Directed by: Chris Buck and Jennifer Lee
Premise: Taking place three years after the events of the 2013 film, magical queen Elsa (voice of Idina Menzel) sets out to discover the source of her power. She discovers an enchanted forest that holds the secret of her family’s history.
What Works: Whatever its other faults, Frozen II is a marvelously crafted piece of animation. The backgrounds and characters have vivid texture and the film contains several outstanding set pieces. In fact, Frozen II is probably the best looking digital feature from Walt Disney Animation Studios. 2013’s Frozen was one of the most popular Disney films in recent years and the sequel is geared toward the fans. It provides much of what viewers enjoyed the first time around and fans ought to enjoy it.
What Doesn’t: The visual polish of Frozen II is about all the film has going for it. In every other respect, Frozen II is underwhelming. It takes absolutely no risks and it is never as smart or as funny as the first Frozen. The original picture introduced its characters and sent sisters Elsa and Anna on journeys of self-discovery that dovetailed together and subverted the conventions of Disney princess tales. The sequel does none of that. Anna (voice of Kristin Bell) has almost nothing to do nor do Kristoff and Olaf (voices of Jonathan Groff and Josh Gad). None of the characters develop in a meaningful way and even Elsa’s discovery about the truth of her family history changes nothing. That reveals a curious tension in this story. Narratives and characters need to evolve and one of the themes of Frozen II is the inevitability of change; there’s even a song about it. But the filmmakers resist change. They dabble in expanding the story world but the characters are stuck in the same position, perhaps because enacting real change would possibly threaten Disney’s golden goose. This handicaps the drama. Frozen II has nothing at stake and there are no sacrifices; the few moments of consequence are undone just moments later. One of the qualities that distinguished Frozen was its music, led by the ballad “Let It Go.” The music of Frozen II is competent but unremarkable. There is no equivalent to “Let It Go” in this sequel and the songs are as generic and unaffecting as the rest of this movie. Ultimately, Frozen II has no reason to exist. The conclusion of the first film didn’t suggest a sequel and the filmmakers do not present a compelling reason to continue this story.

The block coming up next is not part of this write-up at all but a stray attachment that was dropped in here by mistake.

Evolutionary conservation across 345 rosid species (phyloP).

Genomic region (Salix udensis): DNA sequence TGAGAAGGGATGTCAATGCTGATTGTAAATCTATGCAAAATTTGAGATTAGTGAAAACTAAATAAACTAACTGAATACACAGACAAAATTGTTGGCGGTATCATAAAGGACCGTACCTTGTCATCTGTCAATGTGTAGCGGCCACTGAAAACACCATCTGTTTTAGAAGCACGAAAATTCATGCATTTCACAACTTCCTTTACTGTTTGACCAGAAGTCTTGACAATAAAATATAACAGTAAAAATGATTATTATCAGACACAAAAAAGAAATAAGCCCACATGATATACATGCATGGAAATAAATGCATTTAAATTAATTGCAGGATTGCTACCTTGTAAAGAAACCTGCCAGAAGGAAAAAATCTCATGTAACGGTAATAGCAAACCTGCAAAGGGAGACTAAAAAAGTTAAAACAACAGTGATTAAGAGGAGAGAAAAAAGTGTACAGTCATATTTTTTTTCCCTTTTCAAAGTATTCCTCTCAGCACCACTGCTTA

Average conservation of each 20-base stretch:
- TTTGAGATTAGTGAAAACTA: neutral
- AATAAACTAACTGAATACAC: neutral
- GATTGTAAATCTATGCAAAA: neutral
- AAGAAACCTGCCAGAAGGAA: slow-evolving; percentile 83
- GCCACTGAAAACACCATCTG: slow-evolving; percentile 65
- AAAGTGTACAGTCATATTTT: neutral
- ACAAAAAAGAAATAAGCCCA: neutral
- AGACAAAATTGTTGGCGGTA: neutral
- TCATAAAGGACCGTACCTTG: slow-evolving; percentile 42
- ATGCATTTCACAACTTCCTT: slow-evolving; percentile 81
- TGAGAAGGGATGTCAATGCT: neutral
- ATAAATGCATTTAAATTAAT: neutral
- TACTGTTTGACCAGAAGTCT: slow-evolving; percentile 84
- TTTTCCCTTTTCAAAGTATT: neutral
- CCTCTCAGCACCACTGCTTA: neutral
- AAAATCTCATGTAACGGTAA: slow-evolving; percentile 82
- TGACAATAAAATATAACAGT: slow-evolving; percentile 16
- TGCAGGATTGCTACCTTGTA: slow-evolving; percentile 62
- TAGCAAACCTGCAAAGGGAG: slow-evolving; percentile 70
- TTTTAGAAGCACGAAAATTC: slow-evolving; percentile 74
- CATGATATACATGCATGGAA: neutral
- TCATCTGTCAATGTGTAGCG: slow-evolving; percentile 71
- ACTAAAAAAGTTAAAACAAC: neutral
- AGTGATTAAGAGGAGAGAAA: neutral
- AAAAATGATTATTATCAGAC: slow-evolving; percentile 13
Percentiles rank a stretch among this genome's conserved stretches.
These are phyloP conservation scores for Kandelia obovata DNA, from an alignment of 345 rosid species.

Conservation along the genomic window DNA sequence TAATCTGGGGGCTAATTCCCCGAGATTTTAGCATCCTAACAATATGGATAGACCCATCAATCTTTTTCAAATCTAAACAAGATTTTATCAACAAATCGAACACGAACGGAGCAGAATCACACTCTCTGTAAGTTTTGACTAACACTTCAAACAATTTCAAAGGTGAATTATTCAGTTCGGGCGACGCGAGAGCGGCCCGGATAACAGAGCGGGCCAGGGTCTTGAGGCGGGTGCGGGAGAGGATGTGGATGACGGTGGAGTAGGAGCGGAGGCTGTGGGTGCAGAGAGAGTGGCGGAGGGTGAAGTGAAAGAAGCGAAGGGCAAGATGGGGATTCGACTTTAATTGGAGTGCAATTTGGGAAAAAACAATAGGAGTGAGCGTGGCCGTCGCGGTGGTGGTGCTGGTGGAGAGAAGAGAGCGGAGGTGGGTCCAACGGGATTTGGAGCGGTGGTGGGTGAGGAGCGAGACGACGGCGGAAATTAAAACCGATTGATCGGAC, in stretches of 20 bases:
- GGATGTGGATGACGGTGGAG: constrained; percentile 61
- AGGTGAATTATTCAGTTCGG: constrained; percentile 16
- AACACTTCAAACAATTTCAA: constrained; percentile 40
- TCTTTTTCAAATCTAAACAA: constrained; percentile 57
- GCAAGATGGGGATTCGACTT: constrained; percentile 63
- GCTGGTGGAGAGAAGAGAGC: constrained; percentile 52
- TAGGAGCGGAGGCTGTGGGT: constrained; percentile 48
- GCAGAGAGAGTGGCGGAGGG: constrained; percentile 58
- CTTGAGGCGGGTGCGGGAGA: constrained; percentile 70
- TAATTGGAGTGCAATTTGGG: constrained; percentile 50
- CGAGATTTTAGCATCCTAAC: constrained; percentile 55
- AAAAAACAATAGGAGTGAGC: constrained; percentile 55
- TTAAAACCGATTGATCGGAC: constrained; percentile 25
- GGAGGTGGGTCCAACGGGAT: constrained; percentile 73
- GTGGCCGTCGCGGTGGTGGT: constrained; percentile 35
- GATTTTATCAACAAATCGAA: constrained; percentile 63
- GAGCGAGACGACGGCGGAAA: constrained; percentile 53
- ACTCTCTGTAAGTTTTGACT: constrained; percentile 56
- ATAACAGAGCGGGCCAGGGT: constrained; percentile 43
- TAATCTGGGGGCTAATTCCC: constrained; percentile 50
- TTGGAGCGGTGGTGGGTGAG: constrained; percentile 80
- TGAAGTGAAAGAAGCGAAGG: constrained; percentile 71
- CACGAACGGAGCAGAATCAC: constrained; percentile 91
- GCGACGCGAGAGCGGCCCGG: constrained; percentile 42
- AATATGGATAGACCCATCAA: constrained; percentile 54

Bottom Line: While not a bad film, Frozen II is mediocre. The film is technically impressive but it is inert and hollow. This is a motion picture as a corporate product; it exists only to capitalize on an intellectual property and commercial necessity asphyxiates every creative possibility.
Episode: #779 (December 8, 2019)